Objective: This retrospective study aims to evaluate the prevalence of dental anomalies in permanent teeth as a result of a trauma concerning the predecessor primary teeth.
Study design: A total of 241 records of children (118 males and 123 females, mean age 3.62 ± 1.40) affected by trauma on primary teeth were analyzed. All patients were recalled to evaluate the status of the permanent successor teeth by clinical and radiographic investigations.
Results: Out of 241 patients, 106 patients (for a total of 179 traumatized primary teeth) presented at the recall. Dental anomalies on successor permanent teeth were detected in 21 patients (19.8%), for a total of 26 teeth (14.5%) and 28 anomalies. Anomalies of the eruptive process were the most observed disturbances (60.7%), followed by enamel hypoplasia (25%) and white spots (14.3%). A higher percentage of anomalies on permanent teeth was observed when trauma occurred at an age less than 36 months (38.5% of cases). Intrusive and extrusive luxation were related with the most cases of clinical disturbances in the successor permanent teeth.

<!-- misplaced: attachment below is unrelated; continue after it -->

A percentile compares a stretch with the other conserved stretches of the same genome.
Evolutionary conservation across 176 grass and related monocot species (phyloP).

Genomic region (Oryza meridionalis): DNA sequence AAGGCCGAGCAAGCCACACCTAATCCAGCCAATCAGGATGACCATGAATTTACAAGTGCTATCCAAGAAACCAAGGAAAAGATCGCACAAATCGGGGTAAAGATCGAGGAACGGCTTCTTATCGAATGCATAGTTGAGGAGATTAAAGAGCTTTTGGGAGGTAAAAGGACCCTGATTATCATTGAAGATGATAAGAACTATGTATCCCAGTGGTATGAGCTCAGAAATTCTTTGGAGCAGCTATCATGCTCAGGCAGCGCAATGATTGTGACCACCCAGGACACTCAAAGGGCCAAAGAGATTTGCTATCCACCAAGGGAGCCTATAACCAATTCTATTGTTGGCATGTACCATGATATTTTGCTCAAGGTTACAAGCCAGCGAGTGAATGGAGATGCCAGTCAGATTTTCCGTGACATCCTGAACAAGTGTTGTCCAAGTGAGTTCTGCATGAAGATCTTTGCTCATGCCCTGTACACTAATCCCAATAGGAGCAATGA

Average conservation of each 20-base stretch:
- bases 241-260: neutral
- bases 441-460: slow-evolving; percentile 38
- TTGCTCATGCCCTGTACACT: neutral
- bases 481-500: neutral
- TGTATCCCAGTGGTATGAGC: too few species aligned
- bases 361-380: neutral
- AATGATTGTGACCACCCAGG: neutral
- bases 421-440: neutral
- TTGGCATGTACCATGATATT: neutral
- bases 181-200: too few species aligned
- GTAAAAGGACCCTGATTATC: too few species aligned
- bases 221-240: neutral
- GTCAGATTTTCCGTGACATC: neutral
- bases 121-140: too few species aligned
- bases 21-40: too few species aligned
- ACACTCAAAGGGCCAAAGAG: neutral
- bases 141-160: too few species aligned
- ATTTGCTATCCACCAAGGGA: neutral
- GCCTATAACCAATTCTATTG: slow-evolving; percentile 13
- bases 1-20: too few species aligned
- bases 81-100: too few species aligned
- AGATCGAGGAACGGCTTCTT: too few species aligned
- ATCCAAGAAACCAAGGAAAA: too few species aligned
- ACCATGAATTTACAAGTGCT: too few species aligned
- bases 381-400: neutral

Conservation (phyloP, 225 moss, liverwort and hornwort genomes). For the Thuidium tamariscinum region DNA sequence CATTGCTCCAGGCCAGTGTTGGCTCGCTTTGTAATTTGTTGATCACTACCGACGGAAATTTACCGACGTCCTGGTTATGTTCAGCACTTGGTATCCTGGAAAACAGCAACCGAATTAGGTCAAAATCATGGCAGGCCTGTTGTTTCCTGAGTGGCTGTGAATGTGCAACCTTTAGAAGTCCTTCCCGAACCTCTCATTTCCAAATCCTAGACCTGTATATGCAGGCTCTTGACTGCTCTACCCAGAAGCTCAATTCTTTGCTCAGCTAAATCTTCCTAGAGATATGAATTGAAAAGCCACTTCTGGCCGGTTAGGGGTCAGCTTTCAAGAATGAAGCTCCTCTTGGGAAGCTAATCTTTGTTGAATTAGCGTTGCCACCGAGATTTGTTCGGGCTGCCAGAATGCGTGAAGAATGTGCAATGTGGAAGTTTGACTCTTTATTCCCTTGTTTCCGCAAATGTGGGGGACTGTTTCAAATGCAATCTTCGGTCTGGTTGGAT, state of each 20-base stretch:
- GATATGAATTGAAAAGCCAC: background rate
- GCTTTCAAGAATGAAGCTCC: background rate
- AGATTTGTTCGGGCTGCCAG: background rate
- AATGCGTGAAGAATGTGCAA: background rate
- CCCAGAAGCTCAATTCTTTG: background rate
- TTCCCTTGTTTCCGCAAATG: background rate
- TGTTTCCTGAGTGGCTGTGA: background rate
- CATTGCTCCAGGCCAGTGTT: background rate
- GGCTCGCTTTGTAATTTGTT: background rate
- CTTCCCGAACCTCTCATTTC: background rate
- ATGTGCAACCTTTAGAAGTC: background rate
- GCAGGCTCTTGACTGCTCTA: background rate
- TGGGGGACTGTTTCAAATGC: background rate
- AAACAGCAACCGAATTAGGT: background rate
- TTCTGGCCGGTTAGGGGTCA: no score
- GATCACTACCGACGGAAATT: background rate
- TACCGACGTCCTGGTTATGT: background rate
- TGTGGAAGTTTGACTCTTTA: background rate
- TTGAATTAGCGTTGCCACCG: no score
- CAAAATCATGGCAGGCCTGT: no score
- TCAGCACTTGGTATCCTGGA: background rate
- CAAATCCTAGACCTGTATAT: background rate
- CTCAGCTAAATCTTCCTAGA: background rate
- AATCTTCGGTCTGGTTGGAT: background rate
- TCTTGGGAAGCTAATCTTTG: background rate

Conclusions: The results of this study highlight the risk of dental anomalies after a trauma in primary dentition, especially in early-aged children and in case of intrusive luxation.
Keywords: Primary teeth; delayed eruption; hypoplasia; sequelae; trauma.